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Phylogeny reconstrution of ubiquitin conjugating (E2) enzymes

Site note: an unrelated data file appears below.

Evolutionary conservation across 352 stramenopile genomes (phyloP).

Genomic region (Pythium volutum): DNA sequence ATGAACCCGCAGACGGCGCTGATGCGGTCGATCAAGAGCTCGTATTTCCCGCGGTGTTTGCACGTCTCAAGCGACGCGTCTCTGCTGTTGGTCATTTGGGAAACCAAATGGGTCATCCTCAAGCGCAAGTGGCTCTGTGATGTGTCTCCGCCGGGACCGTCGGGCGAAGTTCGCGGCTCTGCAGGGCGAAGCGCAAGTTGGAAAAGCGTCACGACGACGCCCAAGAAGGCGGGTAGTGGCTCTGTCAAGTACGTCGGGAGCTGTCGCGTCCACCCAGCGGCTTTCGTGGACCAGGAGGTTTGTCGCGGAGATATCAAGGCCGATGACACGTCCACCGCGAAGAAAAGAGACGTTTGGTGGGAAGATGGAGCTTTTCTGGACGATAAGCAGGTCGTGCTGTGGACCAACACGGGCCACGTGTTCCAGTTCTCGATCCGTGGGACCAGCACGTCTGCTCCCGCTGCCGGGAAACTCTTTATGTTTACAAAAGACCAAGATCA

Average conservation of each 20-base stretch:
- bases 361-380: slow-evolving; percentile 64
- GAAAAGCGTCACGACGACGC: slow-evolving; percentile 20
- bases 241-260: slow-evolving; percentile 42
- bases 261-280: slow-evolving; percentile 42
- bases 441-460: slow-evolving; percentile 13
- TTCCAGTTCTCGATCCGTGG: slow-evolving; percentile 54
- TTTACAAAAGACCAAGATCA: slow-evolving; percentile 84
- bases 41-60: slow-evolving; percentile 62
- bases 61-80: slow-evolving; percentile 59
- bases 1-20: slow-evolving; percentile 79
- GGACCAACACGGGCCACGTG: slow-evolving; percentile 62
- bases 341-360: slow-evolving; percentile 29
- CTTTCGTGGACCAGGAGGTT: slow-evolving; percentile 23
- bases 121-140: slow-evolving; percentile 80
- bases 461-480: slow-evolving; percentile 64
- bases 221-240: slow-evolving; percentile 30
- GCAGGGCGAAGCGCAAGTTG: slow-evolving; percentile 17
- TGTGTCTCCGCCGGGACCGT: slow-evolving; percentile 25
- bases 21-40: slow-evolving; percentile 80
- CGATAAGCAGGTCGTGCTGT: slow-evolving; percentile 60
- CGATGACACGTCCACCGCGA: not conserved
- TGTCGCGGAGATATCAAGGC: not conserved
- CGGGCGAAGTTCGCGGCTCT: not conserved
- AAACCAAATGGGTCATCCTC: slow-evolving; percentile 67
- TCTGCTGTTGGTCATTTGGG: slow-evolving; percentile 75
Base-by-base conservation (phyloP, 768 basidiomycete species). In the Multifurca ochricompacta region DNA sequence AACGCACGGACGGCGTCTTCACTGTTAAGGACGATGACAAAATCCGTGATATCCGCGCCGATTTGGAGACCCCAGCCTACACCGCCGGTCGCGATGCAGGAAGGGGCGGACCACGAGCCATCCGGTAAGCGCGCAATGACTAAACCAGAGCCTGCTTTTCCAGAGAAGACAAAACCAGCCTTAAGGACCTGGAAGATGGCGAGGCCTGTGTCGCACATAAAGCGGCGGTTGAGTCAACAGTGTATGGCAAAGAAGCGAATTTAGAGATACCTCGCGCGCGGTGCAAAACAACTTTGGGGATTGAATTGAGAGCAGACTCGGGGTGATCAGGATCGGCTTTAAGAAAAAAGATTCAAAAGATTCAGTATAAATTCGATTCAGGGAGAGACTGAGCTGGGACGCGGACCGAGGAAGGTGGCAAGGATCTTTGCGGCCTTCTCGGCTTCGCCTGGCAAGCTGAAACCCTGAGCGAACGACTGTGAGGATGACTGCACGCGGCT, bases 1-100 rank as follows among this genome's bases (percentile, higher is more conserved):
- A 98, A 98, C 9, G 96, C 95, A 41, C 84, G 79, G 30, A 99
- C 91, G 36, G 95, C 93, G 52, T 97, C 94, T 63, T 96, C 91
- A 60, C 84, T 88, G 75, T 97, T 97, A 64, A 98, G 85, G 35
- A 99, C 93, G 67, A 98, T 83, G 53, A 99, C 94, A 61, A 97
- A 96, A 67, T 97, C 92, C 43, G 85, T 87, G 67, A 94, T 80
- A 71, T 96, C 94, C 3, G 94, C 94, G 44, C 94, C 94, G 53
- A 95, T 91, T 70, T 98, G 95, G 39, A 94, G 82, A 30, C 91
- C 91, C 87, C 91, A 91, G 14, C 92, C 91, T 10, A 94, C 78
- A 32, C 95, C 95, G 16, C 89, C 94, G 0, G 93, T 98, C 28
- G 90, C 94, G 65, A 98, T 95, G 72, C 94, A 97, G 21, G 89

Phylogeny reconstruction has attracted much attention from biologists and computer scientists from gene-order dataover the last few years. Ubiquitin is widespread in eukaryotes and plays a pivotal role in selective ATP dependent protein degradation in cells. It is also highly expressed in several types of cancers. Hence, in order to understand its diversification in eukarya we undertook this study to determine its phylogeny using various computational methods. All sequences of Ubiquitin conjugating enzyme were extracted from protein data bank (PDB), and using MaximumLikelihood method as implemented in PHYML and the unrooted phylogenetic tree was constructed. This tree had four major clusters and one mini cluster. We calculated the divergence for the clusters of the gene from the site-specific change of functional importance in protein sequence evolution. The divergence was then mapped on the 3-D structure of the ube2c protein obtained from the PDB Data bank: (IL7K) using RASMOL. From this study, we conclude that we have been able to point out the exact sites where active evolution of E2s is taking place and it is apparent that these sites are subject to a strong purifying selection. We anticipate that this information would have some useful implications in neoplasia as there are reports that mutations in this protein are likely to promote tumour progression.